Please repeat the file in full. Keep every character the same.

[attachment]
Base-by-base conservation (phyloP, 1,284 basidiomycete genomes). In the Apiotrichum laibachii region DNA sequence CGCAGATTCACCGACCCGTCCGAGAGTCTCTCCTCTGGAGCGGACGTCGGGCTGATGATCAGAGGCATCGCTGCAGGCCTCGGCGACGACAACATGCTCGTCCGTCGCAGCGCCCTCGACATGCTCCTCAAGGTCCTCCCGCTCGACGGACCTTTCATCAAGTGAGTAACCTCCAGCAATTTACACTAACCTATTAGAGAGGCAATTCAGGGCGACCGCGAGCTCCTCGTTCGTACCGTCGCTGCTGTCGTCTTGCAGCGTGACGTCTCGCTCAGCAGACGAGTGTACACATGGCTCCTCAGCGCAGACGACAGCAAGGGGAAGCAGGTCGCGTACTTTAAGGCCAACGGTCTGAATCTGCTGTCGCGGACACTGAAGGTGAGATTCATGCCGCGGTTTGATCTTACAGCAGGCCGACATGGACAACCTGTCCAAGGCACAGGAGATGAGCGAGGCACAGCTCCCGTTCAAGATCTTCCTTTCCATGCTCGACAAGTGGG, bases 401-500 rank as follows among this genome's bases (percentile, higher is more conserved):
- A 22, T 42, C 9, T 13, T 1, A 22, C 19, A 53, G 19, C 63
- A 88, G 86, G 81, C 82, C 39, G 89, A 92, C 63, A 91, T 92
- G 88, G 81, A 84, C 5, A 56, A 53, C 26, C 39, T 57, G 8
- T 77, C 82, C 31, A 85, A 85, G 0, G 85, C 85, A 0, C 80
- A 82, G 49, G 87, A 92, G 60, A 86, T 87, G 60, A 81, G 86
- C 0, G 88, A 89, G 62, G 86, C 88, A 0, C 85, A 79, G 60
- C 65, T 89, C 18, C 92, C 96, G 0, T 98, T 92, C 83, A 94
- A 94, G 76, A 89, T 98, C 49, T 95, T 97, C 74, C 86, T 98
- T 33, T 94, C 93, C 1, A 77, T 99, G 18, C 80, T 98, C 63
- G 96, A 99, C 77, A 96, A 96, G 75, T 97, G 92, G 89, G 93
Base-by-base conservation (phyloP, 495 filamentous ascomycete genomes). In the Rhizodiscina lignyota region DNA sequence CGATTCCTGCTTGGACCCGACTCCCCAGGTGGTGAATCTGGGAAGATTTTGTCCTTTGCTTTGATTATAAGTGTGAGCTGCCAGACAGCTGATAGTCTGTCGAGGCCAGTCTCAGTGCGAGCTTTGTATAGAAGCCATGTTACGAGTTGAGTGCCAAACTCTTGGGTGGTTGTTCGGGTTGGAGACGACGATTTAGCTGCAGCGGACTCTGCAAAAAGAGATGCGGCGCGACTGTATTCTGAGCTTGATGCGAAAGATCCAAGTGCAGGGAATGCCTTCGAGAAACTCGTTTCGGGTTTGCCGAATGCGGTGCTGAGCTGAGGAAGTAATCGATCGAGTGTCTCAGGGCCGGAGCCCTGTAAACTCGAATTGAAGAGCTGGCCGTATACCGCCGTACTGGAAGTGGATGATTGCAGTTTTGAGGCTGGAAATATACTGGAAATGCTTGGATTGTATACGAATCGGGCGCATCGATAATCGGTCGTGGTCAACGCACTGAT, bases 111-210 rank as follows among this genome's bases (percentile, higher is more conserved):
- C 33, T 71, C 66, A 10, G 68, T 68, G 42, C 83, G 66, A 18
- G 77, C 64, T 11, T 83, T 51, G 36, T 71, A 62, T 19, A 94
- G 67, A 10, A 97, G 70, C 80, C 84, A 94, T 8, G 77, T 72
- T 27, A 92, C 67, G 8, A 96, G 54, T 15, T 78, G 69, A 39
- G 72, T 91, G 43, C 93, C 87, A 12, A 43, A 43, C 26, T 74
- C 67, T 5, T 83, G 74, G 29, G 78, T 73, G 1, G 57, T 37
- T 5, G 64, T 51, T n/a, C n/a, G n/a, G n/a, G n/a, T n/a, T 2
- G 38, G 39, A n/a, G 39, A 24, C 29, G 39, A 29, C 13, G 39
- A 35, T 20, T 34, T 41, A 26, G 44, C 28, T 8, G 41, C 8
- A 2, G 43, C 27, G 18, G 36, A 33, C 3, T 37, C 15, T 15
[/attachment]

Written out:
Base-by-base conservation (phyloP, 1,284 basidiomycete genomes). In the Apiotrichum laibachii region DNA sequence CGCAGATTCACCGACCCGTCCGAGAGTCTCTCCTCTGGAGCGGACGTCGGGCTGATGATCAGAGGCATCGCTGCAGGCCTCGGCGACGACAACATGCTCGTCCGTCGCAGCGCCCTCGACATGCTCCTCAAGGTCCTCCCGCTCGACGGACCTTTCATCAAGTGAGTAACCTCCAGCAATTTACACTAACCTATTAGAGAGGCAATTCAGGGCGACCGCGAGCTCCTCGTTCGTACCGTCGCTGCTGTCGTCTTGCAGCGTGACGTCTCGCTCAGCAGACGAGTGTACACATGGCTCCTCAGCGCAGACGACAGCAAGGGGAAGCAGGTCGCGTACTTTAAGGCCAACGGTCTGAATCTGCTGTCGCGGACACTGAAGGTGAGATTCATGCCGCGGTTTGATCTTACAGCAGGCCGACATGGACAACCTGTCCAAGGCACAGGAGATGAGCGAGGCACAGCTCCCGTTCAAGATCTTCCTTTCCATGCTCGACAAGTGGG, bases 401-500 rank as follows among this genome's bases (percentile, higher is more conserved):
- A 22, T 42, C 9, T 13, T 1, A 22, C 19, A 53, G 19, C 63
- A 88, G 86, G 81, C 82, C 39, G 89, A 92, C 63, A 91, T 92
- G 88, G 81, A 84, C 5, A 56, A 53, C 26, C 39, T 57, G 8
- T 77, C 82, C 31, A 85, A 85, G 0, G 85, C 85, A 0, C 80
- A 82, G 49, G 87, A 92, G 60, A 86, T 87, G 60, A 81, G 86
- C 0, G 88, A 89, G 62, G 86, C 88, A 0, C 85, A 79, G 60
- C 65, T 89, C 18, C 92, C 96, G 0, T 98, T 92, C 83, A 94
- A 94, G 76, A 89, T 98, C 49, T 95, T 97, C 74, C 86, T 98
- T 33, T 94, C 93, C 1, A 77, T 99, G 18, C 80, T 98, C 63
- G 96, A 99, C 77, A 96, A 96, G 75, T 97, G 92, G 89, G 93
Base-by-base conservation (phyloP, 495 filamentous ascomycete genomes). In the Rhizodiscina lignyota region DNA sequence CGATTCCTGCTTGGACCCGACTCCCCAGGTGGTGAATCTGGGAAGATTTTGTCCTTTGCTTTGATTATAAGTGTGAGCTGCCAGACAGCTGATAGTCTGTCGAGGCCAGTCTCAGTGCGAGCTTTGTATAGAAGCCATGTTACGAGTTGAGTGCCAAACTCTTGGGTGGTTGTTCGGGTTGGAGACGACGATTTAGCTGCAGCGGACTCTGCAAAAAGAGATGCGGCGCGACTGTATTCTGAGCTTGATGCGAAAGATCCAAGTGCAGGGAATGCCTTCGAGAAACTCGTTTCGGGTTTGCCGAATGCGGTGCTGAGCTGAGGAAGTAATCGATCGAGTGTCTCAGGGCCGGAGCCCTGTAAACTCGAATTGAAGAGCTGGCCGTATACCGCCGTACTGGAAGTGGATGATTGCAGTTTTGAGGCTGGAAATATACTGGAAATGCTTGGATTGTATACGAATCGGGCGCATCGATAATCGGTCGTGGTCAACGCACTGAT, bases 111-210 rank as follows among this genome's bases (percentile, higher is more conserved):
- C 33, T 71, C 66, A 10, G 68, T 68, G 42, C 83, G 66, A 18
- G 77, C 64, T 11, T 83, T 51, G 36, T 71, A 62, T 19, A 94
- G 67, A 10, A 97, G 70, C 80, C 84, A 94, T 8, G 77, T 72
- T 27, A 92, C 67, G 8, A 96, G 54, T 15, T 78, G 69, A 39
- G 72, T 91, G 43, C 93, C 87, A 12, A 43, A 43, C 26, T 74
- C 67, T 5, T 83, G 74, G 29, G 78, T 73, G 1, G 57, T 37
- T 5, G 64, T 51, T n/a, C n/a, G n/a, G n/a, G n/a, T n/a, T 2
- G 38, G 39, A n/a, G 39, A 24, C 29, G 39, A 29, C 13, G 39
- A 35, T 20, T 34, T 41, A 26, G 44, C 28, T 8, G 41, C 8
- A 2, G 43, C 27, G 18, G 36, A 33, C 3, T 37, C 15, T 15